How Cancer Affects Sex: What You Should Know

Let’s face it - there’s nothing sexy about cancer. But does that mean you can’t have sex when you have cancer? Absolutely not!

Facing the Facts about Cancer and Sex
According to Macmillan Cancer Support, one in two individuals in the United Kingdom will have cancer during their lifetime. In the United States, the statistics are staggering as well with approximately 1.8 million diagnosed with cancer just this year. A study from the American Cancer Society recently revealed that sex is as important for those with cancer as it is for those without it. Sometimes, even more so.

How Cancer Affects Sex
Cancer and cancer treatment are bound to impact your sex life. How cancer affects sex in your personal life may be determined by a number of factors including the type of cancer and the stage it is in. For instance, a male who has undergone surgical removal of his testicles will obviously have a different outlook on sex than an individual who simply has a patch of stage 1 skin cancer removed.
Even if your cancer is not advanced, there are sexual changes caused by cancer that you may encounter such as:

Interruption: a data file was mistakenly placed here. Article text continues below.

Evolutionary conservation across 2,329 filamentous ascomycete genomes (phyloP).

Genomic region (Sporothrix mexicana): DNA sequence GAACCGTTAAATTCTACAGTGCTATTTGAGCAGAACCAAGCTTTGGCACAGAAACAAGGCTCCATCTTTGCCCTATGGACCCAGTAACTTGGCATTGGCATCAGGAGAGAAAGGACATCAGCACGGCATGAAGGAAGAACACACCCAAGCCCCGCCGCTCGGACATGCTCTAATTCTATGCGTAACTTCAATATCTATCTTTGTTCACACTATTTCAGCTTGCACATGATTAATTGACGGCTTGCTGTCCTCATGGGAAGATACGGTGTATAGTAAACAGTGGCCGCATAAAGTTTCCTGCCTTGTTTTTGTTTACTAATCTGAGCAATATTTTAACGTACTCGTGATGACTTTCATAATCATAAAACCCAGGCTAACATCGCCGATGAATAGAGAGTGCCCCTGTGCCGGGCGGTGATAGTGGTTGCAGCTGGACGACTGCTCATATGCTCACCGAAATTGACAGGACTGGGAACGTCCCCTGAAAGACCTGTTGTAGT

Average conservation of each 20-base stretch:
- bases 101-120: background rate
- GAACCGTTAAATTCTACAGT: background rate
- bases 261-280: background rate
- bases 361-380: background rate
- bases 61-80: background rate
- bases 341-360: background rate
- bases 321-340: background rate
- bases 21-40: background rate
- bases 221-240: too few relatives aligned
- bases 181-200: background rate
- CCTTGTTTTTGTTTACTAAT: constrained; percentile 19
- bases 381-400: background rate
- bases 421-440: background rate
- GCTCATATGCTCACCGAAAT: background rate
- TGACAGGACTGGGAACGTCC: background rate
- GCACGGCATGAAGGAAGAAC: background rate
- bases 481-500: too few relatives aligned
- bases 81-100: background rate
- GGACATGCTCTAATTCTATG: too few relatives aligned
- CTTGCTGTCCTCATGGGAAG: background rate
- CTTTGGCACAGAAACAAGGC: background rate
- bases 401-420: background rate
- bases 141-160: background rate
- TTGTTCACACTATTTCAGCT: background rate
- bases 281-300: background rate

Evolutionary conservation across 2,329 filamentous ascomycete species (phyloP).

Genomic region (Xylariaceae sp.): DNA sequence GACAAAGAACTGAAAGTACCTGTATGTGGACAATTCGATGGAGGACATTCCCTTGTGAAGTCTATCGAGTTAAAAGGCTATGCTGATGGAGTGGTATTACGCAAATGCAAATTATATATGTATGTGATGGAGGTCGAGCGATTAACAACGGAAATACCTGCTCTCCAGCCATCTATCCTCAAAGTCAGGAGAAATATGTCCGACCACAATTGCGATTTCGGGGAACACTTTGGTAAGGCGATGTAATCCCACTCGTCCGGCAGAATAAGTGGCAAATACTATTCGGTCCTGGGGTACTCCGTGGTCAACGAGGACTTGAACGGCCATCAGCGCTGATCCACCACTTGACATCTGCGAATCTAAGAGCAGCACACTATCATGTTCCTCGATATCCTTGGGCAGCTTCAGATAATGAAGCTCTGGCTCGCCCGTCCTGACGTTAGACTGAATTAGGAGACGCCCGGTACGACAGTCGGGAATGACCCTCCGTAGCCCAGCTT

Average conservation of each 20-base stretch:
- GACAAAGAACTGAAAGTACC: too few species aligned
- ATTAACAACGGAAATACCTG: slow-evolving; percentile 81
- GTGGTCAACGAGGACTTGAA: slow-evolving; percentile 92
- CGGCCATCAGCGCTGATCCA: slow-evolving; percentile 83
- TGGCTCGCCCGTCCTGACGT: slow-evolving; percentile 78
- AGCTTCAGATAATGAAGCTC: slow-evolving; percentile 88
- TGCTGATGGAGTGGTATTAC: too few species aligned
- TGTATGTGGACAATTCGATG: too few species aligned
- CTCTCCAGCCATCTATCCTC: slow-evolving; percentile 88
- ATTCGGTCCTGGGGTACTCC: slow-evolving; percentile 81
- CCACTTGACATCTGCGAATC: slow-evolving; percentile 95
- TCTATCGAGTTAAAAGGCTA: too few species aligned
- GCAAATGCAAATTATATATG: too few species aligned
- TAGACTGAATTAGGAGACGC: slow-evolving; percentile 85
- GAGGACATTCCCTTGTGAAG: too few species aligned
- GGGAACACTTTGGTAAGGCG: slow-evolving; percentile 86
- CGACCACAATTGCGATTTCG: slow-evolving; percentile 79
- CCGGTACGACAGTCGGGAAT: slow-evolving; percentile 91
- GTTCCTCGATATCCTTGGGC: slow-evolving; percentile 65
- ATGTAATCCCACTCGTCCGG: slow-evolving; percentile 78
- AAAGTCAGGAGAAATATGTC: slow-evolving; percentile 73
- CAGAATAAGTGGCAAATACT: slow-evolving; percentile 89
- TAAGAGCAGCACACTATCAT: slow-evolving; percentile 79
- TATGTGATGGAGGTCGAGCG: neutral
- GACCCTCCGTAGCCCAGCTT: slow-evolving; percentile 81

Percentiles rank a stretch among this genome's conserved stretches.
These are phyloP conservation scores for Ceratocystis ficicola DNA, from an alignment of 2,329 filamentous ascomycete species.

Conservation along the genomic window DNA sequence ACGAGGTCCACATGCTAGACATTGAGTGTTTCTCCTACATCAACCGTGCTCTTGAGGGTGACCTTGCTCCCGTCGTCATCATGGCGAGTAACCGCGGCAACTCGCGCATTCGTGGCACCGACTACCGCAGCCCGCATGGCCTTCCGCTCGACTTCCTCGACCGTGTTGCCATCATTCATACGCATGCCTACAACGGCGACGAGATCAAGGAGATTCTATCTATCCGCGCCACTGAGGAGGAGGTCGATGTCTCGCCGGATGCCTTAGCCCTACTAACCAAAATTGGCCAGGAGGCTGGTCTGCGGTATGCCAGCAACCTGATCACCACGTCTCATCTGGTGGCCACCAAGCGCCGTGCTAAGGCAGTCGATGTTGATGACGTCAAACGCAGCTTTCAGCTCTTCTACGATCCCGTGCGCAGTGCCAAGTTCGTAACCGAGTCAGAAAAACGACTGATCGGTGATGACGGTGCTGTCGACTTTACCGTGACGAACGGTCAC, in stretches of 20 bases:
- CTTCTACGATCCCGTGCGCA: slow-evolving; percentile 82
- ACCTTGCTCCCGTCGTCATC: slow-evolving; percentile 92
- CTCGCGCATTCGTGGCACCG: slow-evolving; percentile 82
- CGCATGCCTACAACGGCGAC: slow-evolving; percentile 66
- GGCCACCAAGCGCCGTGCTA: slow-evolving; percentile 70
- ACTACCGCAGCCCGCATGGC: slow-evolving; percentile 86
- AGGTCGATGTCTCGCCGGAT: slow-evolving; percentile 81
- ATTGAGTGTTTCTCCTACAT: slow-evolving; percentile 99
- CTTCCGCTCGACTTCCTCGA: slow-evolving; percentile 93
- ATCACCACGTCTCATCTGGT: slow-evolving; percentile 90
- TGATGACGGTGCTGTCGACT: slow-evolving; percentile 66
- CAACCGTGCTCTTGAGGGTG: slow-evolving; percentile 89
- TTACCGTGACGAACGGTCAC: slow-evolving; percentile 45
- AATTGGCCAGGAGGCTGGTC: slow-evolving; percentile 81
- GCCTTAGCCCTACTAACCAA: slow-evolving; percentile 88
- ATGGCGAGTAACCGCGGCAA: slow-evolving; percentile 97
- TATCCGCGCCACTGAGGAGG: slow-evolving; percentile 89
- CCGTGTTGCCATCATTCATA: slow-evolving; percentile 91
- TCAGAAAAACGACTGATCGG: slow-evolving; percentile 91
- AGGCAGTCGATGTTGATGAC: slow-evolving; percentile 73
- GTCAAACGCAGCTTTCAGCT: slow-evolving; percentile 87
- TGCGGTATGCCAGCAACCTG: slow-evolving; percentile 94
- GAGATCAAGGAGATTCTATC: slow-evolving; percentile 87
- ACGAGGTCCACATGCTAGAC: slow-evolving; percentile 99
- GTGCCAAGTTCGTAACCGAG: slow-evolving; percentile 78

• Physical changes - you may be preoccupied with how your body looks or how it is responding (or not responding) to sex. Furthermore, the symptoms of cancer or side effects of treatment may make a difference on how cancer and sex interact in your given situation.
  • Emotional changes - Cancer often brings on a high level of anxiety and stress which may make it more difficult for you to get “in the mood”.
  • Practical changes - When you’re dealing with cancer, your schedule is often packed with doctor’s appointments and treatment. You may find that setting aside time for sex during cancer is challenging.

For all of the issues above, there are a handful of solutions. If you are experiencing embarrassment due to your body’s appearance or performance, you’ll find there are a myriad of products on the market that promote performance. In the event you don’t think you look good, why not buy a flattering, sexy outfit? Or, if you’re a male, dawn an irresistible strap-on? The sky is the limit for creative problem solving in the bedroom.
Emotional changes can be remedied as well. Try talking to your partner about your feelings of inadequacy or your lack of interest in sexual relations. You can also talk to your doctor, chemotherapist, cancer team members, a good friend, clergy, and/or a therapist. It is also helpful to realize that sex is more than the actual act of sex. It begins with a kiss in the morning and can go on through the day in actions such as telling your partner how nice they look or giving a flirty wink to them from across the room. The more you engage in actions that are not actual sex acts, the more emotionally responsive you will be when you are ready to have sex.